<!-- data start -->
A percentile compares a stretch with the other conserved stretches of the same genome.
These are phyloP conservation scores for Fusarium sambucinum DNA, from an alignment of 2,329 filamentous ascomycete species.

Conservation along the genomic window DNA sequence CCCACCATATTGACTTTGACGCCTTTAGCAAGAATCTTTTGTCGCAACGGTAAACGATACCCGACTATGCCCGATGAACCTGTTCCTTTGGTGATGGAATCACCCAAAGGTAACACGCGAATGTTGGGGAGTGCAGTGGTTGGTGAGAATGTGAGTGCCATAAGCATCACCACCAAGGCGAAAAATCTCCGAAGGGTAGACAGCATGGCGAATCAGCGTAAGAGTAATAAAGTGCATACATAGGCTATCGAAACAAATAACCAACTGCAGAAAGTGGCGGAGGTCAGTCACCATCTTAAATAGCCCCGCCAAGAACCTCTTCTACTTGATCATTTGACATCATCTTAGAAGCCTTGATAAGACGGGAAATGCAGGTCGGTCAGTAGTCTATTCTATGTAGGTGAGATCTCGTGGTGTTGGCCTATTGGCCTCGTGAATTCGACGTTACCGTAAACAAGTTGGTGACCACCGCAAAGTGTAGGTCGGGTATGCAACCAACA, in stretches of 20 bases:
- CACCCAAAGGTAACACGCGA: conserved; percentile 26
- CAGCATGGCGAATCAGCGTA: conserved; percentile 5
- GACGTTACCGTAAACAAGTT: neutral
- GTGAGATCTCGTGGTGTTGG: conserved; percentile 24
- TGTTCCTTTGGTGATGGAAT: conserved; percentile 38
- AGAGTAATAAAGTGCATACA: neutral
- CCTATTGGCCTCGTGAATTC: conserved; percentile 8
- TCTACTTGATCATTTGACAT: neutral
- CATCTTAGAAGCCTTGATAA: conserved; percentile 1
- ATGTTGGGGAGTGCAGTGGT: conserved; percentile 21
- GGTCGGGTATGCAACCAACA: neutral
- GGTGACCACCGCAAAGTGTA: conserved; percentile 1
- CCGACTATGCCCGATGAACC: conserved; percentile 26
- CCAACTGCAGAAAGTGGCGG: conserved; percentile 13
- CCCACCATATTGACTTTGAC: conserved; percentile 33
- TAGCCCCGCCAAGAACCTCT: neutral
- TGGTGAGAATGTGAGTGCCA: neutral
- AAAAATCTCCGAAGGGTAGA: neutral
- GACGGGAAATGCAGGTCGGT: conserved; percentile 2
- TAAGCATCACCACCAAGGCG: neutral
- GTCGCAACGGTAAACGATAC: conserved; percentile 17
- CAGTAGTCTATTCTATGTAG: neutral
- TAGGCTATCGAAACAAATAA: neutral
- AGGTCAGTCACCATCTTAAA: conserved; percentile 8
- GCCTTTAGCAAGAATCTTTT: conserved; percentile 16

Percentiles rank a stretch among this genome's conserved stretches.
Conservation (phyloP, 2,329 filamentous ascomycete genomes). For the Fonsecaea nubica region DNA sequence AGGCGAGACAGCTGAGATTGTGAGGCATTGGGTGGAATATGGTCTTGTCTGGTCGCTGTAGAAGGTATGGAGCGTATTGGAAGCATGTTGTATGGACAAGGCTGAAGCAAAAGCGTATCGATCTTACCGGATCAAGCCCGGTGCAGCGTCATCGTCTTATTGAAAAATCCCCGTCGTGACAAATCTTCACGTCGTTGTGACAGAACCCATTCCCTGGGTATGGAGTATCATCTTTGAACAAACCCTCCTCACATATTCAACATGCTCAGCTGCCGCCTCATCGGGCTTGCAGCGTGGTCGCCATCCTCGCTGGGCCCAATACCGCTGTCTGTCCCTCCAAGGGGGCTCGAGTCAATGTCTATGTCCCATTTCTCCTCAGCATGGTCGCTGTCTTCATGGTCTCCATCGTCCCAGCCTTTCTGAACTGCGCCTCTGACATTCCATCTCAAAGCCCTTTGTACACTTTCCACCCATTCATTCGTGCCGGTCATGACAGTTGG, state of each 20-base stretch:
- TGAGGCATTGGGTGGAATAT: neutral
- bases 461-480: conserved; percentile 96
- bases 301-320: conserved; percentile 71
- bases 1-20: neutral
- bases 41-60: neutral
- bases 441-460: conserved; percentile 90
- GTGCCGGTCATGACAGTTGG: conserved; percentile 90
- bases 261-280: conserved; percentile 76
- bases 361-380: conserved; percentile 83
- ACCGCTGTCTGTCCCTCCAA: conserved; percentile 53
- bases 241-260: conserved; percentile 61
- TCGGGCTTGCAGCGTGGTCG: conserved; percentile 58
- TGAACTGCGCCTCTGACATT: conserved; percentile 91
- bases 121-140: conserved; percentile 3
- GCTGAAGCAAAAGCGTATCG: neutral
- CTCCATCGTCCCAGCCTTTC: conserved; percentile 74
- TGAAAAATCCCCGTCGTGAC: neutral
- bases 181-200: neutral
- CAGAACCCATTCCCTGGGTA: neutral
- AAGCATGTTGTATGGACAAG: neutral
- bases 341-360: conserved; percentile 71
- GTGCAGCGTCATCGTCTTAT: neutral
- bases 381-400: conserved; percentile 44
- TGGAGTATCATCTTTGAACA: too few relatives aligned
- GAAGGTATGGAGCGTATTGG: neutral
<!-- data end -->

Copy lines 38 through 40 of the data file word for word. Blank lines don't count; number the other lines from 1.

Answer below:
- bases 261-280: conserved; percentile 76
- bases 361-380: conserved; percentile 83
- ACCGCTGTCTGTCCCTCCAA: conserved; percentile 53